The primary noun or pronoun in a sentence is known as the simple subject in grammar. The verb is acting on the word or phrase in question. Adjectives or adverbs are not used as modifiers with the basic subject.
Here are some examples of simple subjects
- The children played in the park.
- The cat sat on the mat.
- I ate the pizza.
- She wrote a letter.
- The dog ran
The question “Who or what is the verb acting on?” might help you determine the simple subject of a phrase.
The word “ran” is used in the phrase “The dog ran.” Since the dog is the one running, the topic is straightforward.
The word “played” is used in the phrase “The youngsters played in the park.” Children are the basic topic since they are the ones playing.
The simple topic might be a single word or a series of words, which is vital to keep in mind. The simple subject in the phrase “The huge, brown dog ran,” for instance, is “big, brown dog.”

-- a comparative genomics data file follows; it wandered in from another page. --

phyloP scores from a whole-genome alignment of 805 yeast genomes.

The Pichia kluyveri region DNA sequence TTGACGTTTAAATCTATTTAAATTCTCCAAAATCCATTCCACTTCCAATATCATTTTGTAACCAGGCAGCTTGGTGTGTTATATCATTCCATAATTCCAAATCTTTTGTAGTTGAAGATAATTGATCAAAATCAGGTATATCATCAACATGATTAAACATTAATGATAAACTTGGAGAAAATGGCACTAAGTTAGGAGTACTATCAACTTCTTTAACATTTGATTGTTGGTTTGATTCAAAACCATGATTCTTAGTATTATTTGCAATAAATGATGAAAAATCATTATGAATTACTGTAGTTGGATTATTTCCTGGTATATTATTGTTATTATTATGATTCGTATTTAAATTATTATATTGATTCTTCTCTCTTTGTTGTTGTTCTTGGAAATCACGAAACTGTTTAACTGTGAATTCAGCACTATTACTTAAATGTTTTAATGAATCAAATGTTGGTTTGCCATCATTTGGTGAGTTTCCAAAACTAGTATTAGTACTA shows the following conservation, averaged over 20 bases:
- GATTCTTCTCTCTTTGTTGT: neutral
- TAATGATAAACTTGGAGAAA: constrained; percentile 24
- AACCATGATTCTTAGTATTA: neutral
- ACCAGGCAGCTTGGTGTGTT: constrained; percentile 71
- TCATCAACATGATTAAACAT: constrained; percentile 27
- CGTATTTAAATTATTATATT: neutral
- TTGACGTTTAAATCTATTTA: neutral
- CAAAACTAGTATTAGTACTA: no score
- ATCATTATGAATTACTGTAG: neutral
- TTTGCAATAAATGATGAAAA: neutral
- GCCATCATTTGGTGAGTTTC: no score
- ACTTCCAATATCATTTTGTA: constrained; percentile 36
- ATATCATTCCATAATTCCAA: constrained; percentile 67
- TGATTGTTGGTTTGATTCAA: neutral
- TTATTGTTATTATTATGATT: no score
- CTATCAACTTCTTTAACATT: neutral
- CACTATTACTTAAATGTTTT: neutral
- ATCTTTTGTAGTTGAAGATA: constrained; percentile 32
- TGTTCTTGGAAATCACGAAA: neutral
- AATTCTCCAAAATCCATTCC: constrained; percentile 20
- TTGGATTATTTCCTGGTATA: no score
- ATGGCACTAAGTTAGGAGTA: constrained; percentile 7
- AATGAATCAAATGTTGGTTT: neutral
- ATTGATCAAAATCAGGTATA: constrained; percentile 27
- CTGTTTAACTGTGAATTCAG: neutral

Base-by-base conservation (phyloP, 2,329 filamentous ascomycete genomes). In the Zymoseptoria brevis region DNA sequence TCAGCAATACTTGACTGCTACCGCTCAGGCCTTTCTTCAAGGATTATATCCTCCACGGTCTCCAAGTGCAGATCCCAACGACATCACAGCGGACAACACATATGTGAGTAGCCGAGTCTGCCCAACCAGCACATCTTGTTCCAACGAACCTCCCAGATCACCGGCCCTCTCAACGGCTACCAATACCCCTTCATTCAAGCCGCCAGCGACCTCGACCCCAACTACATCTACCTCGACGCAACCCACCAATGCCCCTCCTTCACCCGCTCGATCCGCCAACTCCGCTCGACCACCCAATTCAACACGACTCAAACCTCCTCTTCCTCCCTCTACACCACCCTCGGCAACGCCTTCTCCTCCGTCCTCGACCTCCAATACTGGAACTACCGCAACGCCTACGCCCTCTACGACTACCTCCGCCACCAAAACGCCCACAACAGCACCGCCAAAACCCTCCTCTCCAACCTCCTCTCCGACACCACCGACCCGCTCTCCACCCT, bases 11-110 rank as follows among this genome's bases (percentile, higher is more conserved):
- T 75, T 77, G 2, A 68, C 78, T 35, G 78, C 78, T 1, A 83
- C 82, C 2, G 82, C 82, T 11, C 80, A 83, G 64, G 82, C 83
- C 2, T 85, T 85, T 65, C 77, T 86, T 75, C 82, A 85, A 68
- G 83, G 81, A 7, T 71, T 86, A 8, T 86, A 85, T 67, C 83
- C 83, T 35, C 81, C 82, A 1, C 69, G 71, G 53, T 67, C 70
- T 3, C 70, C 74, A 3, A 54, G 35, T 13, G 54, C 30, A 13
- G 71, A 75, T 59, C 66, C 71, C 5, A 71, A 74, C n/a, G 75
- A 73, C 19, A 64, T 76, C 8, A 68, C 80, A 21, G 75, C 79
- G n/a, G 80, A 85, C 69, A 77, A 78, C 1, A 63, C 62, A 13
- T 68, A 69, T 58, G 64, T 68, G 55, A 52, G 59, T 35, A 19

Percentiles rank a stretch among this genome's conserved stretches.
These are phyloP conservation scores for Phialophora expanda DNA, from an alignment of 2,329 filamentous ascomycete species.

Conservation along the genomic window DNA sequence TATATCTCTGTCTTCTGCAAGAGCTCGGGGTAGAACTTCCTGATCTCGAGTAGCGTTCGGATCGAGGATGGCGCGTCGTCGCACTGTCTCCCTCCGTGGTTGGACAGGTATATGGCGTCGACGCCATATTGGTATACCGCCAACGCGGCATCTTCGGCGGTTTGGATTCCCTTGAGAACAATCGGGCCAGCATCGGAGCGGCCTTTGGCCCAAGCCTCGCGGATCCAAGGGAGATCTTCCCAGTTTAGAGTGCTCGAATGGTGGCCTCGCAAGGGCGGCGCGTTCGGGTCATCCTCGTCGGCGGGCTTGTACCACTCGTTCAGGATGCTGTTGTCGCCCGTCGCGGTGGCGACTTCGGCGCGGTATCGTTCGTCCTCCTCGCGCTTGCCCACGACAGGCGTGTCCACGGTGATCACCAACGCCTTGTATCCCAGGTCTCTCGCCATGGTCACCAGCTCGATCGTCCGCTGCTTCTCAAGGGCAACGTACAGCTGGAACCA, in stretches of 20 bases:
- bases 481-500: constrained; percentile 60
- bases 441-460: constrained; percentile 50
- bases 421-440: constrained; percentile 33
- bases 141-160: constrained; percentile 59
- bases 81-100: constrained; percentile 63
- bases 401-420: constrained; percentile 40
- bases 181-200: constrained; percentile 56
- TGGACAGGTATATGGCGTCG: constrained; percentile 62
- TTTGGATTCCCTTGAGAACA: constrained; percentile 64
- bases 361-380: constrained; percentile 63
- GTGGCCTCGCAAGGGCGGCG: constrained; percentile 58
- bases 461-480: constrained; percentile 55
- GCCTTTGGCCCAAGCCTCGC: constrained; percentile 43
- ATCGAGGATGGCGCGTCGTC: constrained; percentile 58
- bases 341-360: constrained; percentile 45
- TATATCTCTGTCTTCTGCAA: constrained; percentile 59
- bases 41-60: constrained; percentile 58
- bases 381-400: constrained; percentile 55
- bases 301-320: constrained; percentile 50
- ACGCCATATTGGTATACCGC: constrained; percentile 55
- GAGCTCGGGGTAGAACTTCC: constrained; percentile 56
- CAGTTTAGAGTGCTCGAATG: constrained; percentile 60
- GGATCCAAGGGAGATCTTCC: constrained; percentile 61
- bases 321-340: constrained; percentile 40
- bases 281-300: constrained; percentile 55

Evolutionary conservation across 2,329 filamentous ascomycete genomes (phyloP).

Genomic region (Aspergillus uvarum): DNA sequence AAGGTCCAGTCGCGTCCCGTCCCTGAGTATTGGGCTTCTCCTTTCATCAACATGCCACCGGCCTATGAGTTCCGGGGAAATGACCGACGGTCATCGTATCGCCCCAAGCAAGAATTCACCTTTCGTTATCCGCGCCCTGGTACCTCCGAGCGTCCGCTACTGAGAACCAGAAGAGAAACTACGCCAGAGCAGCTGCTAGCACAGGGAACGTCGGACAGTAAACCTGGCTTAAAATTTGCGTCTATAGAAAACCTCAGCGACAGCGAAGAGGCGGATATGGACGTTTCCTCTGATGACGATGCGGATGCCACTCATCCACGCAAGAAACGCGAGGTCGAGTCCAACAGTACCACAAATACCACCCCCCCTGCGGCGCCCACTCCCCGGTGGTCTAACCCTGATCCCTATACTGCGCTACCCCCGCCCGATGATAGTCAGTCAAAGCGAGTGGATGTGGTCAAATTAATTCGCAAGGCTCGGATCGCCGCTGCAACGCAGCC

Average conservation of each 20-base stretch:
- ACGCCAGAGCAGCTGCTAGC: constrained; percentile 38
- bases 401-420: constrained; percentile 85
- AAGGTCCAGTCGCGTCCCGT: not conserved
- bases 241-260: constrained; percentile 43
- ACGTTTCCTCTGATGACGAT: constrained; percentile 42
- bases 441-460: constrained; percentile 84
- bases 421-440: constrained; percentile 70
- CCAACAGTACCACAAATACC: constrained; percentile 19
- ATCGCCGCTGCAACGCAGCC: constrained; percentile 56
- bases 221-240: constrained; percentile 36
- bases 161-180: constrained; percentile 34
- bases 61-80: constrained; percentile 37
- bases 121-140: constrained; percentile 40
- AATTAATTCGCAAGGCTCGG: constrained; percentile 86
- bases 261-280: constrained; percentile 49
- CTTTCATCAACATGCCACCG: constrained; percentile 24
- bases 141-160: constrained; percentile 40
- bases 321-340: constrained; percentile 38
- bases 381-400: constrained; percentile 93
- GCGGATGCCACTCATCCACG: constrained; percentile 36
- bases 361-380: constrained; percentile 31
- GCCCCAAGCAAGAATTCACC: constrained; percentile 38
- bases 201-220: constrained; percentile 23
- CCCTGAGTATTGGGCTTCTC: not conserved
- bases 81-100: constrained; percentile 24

Here are a few more instances of straightforward themes that are collections of words:
The hat-wearing elderly guy
The residence on a hill
The fast-moving vehicle
I hope this blog article has clarified what a basic topic is for you. Please don’t hesitate to ask me any further questions if you have any.
Here are some other pointers for finding straightforward subjects:
Find the noun that the verb is most similar to.
Any modifiers that appear before or after the noun should be ignored.
The simple subject is the noun that appears before the preposition if the noun is a component of a prepositional phrase.
The basic subject is “dog,” as in the phrase “The dog in the yard rushed away.” The basic topic is unaffected by the adverb “in the yard.